When released to theaters on April 13, Father Stu — starring Catholic rapper-turned-actor/producer Mark Wahlberg as boxer-turned-priest Father Stuart Long — didn’t break any box-office records. But, now out on Netflix, it zoomed straight to the top.
I settled in last night to re-watch the first episode of the new season of The Great British Baking Show, and was pleasantly surprised to see the following image on my screen:
So, What Happened to Father Stu at the Box Office?
I was a fan of the film when it first came out, writing:
It’s got cursing, fighting, fierce conflict and sin, but it also has truth, beauty, grace and redemption. It may shave several years off, and compress, the story of how non-religious former boxer, bouncer and all-around-tough-guy Stuart Long (Mark Wahlberg) became Father Stu, only to die young of a progressive muscle disorder, but it retains the core message of his life:
The world is a hard place, suffering has value and can be redemptive, and God doesn’t just lay His hand on the godly.
But, what I heard from viewers is that the rough language turned a lot of them off. Some women I know thought it was too much of a “guy film.”
Promoting Father Stu to the usual Christian audience of megachurch Evangelicals was probably a total waste of time. First of all, not that many of them would be interested in the story of a Catholic conversion that ended in priestly ordination. And second, that audience is notoriously averse to bad language.
Case in point: despite all the violence and gore in director Mel Gibson’s WWII drama Hacksaw Ridge, starring Andrew Garfield as a devout Seventh-Day Adventist war hero — all the f-bombs were carefully removed … as organizers pointedly mentioned at a special faith-leaders screening.
Father Stu was also heavily promoted to the Catholic audience, through the usual faith-focused media outlets. But, many Catholics don’t read those anymore, and those that do are likely to be the same sort of folks that would also object to the language and other adult content.
But the film did generate a lot of chatter in the media. And, Mark Wahlberg has a sizable following, including for original films made for Netflix, such as the recent comedy Me Time.
But Streaming Is a Different World
Now available as part of a Netflix subscription, Father Stu (which can be rented or bought digitally on Amazon and other platforms, and on DVD/Blu-ray) may have finally found its audience.
What is that audience? Netflix won’t say, but I reckon it’s made up of Catholics (both orthodox and the cafeteria kind), those curious about Catholicism, Mark Wahlberg fans, Mel Gibson fans (he plays Father Stu’s father, and his current partner, Rosalind Ross, wrote and directed); and those who knew Father Stu during his lives in Montana and Los Angeles.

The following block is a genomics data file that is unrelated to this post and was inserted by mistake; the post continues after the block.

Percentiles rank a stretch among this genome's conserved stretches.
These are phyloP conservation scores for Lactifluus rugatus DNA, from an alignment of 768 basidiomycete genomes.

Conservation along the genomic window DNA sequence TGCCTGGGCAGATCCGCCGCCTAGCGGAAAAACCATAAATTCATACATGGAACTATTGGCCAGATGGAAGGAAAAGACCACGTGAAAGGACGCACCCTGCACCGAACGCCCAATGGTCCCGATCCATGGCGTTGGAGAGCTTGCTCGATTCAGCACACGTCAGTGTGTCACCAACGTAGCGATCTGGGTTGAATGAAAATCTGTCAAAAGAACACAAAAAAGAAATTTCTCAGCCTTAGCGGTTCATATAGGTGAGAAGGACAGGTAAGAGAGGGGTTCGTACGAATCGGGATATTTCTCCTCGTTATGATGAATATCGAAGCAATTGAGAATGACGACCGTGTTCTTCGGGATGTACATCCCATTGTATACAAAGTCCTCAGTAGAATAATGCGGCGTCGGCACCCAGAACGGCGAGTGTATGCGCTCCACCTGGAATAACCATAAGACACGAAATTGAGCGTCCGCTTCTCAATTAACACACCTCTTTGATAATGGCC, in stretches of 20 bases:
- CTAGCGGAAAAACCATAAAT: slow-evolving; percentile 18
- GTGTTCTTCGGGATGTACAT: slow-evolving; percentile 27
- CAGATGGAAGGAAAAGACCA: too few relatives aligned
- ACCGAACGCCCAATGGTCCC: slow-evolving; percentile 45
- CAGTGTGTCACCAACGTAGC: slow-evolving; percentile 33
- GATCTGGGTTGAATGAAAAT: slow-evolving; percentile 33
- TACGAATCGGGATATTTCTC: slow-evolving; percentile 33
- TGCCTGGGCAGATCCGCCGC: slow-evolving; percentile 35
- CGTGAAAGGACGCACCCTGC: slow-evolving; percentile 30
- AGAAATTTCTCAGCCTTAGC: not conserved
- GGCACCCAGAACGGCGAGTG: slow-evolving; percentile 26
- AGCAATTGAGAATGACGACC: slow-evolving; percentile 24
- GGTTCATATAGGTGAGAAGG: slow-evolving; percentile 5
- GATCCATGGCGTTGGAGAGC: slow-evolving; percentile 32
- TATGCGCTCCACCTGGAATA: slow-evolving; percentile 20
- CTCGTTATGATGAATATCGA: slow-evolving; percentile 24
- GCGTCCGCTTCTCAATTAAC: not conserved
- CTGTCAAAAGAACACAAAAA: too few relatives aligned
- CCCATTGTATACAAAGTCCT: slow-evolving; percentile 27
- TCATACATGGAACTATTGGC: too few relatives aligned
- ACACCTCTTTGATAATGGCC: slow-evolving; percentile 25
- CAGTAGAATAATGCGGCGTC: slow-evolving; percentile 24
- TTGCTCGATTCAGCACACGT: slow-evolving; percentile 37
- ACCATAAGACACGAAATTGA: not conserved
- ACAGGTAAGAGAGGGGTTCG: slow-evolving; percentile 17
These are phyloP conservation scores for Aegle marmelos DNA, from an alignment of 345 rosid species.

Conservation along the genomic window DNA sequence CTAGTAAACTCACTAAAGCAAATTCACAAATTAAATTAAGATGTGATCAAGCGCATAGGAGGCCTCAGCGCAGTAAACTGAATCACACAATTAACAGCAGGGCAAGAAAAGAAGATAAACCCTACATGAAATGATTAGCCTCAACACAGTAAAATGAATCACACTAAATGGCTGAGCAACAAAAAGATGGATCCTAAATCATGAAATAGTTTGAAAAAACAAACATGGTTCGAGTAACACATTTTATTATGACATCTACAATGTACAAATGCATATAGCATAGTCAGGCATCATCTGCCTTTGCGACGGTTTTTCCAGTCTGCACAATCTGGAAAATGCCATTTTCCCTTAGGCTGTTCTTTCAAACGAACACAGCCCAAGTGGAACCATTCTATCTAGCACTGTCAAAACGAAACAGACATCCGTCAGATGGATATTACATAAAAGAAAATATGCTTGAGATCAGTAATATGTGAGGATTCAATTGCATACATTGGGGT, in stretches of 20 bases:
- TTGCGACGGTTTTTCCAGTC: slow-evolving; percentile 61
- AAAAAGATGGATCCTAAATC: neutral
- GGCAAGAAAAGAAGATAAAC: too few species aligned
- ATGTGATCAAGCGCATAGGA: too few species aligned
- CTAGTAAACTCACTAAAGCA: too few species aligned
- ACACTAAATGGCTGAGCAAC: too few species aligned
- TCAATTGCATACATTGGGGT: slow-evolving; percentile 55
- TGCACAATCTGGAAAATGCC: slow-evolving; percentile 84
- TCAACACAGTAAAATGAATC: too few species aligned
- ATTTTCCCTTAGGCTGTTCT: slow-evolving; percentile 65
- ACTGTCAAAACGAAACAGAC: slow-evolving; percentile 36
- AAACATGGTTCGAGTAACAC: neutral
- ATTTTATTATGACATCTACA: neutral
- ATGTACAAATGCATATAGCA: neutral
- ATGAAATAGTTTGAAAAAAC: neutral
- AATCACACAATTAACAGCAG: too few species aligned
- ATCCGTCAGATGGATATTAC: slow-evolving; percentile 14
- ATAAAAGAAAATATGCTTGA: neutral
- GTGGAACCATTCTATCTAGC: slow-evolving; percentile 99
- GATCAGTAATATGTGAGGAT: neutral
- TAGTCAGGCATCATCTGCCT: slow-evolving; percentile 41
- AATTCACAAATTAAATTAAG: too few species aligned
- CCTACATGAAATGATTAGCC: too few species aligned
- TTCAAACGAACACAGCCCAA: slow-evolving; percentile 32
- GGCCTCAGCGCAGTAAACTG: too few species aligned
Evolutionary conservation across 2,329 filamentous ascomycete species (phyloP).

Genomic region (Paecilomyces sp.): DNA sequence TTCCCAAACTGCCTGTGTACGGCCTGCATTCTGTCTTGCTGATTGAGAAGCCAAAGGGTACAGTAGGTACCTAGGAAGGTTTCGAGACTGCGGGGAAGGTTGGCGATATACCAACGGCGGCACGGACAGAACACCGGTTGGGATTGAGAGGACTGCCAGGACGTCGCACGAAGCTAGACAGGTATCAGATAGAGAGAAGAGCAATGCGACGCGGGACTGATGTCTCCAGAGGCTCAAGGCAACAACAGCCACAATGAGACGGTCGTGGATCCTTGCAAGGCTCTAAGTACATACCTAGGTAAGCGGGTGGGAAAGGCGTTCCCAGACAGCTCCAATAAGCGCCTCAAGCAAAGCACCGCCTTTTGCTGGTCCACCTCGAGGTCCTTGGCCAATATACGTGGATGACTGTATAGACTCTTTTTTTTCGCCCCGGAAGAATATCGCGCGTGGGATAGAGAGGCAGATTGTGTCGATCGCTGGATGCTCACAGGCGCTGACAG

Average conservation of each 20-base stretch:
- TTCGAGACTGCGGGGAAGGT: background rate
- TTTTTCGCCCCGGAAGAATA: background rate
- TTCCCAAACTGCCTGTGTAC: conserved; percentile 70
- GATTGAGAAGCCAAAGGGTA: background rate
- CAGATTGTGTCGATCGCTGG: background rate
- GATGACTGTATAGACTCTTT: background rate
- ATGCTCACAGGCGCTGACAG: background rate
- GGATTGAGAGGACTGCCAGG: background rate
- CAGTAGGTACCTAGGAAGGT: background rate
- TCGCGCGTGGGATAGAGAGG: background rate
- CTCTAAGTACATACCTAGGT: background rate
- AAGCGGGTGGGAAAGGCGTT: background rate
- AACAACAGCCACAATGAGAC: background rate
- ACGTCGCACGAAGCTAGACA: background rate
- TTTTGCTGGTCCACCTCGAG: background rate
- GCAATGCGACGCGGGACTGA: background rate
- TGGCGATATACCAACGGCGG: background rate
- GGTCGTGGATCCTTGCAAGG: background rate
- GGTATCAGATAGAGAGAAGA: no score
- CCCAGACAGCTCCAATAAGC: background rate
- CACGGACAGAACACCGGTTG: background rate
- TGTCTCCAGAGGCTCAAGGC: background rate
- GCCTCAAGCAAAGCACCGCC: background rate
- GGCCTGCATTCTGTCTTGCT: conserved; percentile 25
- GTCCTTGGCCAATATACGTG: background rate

There may even be some other Christians or even those from other faiths or no faith, who heard about the film but didn’t feel comfortable or motivated to go to a theater or pay to rent or buy it online.
Apparently, all these folks are enough to make Father Stu number 1 on Netflix.
Finally, Wahlberg Finds the Success He Sought
This must feel like vindication for Wahlberg, who walked his own bumpy path — including brushes with the law, a jail stay and a career as a rapper and underwear model — on his way into the Church.
He also packed on 30 pounds and reached into his own pocket to make this film a reality.
In a video interview I did with Wahlberg, he said:
“I’ve done action. I’ve done drama. I’ve done comedy. I’ve always gravitated towards real stories and biopics, but I think definitely, yes, hopefully, this will be the first of many successful faith-based movies with mainstream audiences with major studios.
“So my plan is to make lots more faith-based content, both film and television, long-form, short-form, and hopefully, Stu will be the first of many.
Who Was the Real Father Stu?
Click here to see a story I wrote in which a priest and a bishop talk about the Father Stuart Long they knew and admired. Bishop George Thomas, who ordained Stu despite him having a rare, debilitating autoimmune disease, said:
“So, my struggle was whether or not I would call him to Holy Orders, for a couple of reasons. One is, obviously, he’d have a very short active priesthood; there are tremendous costs associated with this kind of care, a lot of question marks.
“But I kept being prompted by the Holy Spirit, moving forward the Holy Orders. And in my estimation, there’s a lot of power in redemptive suffering, and that’s exactly how he lived.
“His priesthood was about six years altogether, and he was stunningly effective in those years. And things like, I’d go to visit him at the rehab center, which was really a rehab nursing home. And it would not be unusual to have six or eight or 10 people lined up outside his room waiting to go to confession.
And Montana priest Father Sean Raftis, who went to Father Stu for confession, said:
“He was very Christlike. It was great, because he was a great priest, but he was like an old shoe, in a way. He could talk to anybody. He was just a very charismatic man. He just drew so many people to him. And it was very interesting, because the time he drew so many people to him is when he was suffering the most.”
The real story of Father Stu wasn’t one of overnight success, and it looks like the movie Father Stu might have stumbled out of the gate, but has finally found its feet.
Here’s the whole Wahlberg interview:
And the film’s original trailer:
Image: Karen Ballard/© 2022 CTMG, Inc. All Rights Reserved.
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